Transferring the threat
Its important to ensure that no one-person has too much trust or responsibility for the charity’s finances. This can be achieved with measures such as: Double sign-off for bank transactions and large payments, more than one individual counting cash & frequent checking of the charity’s transactions against its bank statements.
In addition, charities should educate themselves on how insider fraud works and put measures in place to reduce the risk within the organisation.
4) Phoney Fundraisers Charity Fraud
We know the extreme lengths some criminals will go to in an attempt to defraud a charity- some criminals will even impersonate charity collectors or set up fake fundraising accounts in an attempt to collect funds that otherwise would have been donated to legitimate charities.
Back In 2014, two men were imprisoned after impersonating Help for Heroes bucket collectors before an England game at Wembley. The men wore jackets taken from the charity and carried fake identity cards collecting donations before the days game.
Fighting the Phoney’s
Frustratingly there is little a charity can do aside from informing the public of the tell-tale signs. Recommendations from the Fundraising Regulator includes checking identification, permits and licenses. In addition, fundraising materials that are being used can be checked for the charity’s registration number and other details such as company logo or landline number.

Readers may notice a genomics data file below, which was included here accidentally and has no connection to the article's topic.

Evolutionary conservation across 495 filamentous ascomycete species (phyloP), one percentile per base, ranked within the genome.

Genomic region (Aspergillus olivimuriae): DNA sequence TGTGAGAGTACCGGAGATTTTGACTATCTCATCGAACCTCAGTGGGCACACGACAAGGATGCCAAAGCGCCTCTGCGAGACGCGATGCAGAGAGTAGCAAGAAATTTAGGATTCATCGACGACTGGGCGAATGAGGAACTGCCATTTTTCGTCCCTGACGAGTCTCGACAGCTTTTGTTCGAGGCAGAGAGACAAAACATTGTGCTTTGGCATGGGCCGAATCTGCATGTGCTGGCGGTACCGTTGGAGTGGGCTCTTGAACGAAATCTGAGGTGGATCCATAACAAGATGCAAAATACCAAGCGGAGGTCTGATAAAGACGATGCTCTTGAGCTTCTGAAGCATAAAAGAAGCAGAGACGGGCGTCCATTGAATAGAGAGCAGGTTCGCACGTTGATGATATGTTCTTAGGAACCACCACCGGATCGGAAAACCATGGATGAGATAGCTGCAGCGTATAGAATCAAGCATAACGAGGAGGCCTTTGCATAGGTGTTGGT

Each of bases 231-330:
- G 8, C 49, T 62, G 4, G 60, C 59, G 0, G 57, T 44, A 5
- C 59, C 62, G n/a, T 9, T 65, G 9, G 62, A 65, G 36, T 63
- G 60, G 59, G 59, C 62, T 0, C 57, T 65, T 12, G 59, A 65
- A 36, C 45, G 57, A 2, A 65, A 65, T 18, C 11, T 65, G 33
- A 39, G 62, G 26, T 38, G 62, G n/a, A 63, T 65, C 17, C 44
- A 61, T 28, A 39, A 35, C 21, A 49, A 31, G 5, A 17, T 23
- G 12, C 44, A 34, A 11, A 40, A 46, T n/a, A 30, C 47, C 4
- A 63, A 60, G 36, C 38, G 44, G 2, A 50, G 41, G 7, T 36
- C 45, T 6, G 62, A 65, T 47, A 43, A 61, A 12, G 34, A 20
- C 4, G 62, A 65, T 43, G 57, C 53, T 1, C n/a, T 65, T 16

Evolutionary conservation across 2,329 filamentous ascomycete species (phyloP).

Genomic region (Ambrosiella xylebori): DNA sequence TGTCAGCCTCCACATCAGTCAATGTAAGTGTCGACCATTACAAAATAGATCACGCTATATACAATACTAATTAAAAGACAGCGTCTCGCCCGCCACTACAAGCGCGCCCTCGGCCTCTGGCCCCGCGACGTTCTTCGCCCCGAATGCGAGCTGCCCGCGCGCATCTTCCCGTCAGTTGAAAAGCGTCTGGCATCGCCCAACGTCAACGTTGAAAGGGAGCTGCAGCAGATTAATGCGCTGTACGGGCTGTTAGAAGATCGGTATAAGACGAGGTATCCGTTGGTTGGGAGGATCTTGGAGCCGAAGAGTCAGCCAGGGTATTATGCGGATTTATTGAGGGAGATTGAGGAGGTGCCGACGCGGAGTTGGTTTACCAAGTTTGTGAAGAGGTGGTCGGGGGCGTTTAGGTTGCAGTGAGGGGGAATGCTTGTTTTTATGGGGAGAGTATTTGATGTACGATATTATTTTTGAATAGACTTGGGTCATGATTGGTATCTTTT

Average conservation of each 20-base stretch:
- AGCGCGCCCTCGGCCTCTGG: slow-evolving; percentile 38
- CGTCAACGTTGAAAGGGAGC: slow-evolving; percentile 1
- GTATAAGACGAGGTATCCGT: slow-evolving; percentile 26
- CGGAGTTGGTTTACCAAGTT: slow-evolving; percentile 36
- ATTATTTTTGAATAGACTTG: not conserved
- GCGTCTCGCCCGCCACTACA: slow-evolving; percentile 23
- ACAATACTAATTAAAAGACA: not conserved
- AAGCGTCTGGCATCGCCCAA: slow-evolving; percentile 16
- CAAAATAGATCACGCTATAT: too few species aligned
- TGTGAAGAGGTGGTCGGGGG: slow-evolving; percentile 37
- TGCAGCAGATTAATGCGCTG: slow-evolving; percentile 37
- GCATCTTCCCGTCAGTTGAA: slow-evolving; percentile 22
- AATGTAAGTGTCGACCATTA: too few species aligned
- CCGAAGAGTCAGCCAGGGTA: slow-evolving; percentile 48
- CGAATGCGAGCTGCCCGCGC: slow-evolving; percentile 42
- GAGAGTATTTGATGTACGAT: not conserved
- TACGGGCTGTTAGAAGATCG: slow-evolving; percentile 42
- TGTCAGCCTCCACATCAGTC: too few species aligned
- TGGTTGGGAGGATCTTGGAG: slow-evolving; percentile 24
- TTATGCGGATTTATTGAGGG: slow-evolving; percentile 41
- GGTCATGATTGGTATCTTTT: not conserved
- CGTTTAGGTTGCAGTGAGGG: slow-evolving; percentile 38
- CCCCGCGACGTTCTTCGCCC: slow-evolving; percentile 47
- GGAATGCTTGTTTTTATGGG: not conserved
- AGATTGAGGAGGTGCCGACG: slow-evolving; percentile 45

5) Push-payment Scams
This type of fraud involves criminals encouraging employees to send money to bank accounts under the control of the fraudster, charity workers are often convinced by the fraudster impersonating individuals or organisations.
The most common method used is an email asking for an invoice to be paid, often from the organisations finance director or chief executive, but instead containing the criminals bank details.
This type of attack received attention in September when many charities received fraudulent emails pretending to be from the Fundraising Regulator, requesting payments for its service. Fortunately, the regulator sent out a warning to charities informing them of the nature of the fraud.
Pushing back against payment scams
Creating a culture within the charity can be a useful way to ensure staff are aware of these types of fraud. By conducting compulsory training for staff ensuring they are vigilant, charities can reduce the risk of fraud to the organisation.
Reducing the risk of charity fraud with Insurance
Beyond taking these steps to reduce the chances of fraud, its vital to ensure that you are properly covered should fraud occur. Contact our expert team at ThirdSectorProtect to learn more about reducing risk with insurance.
For more information on handling fraud risks within your charity, read another of our blog posts:
- 2019’s newest charity scam.
- Charity fraud: Common types and how to prevent them.
- How to prevent fraud within your charity.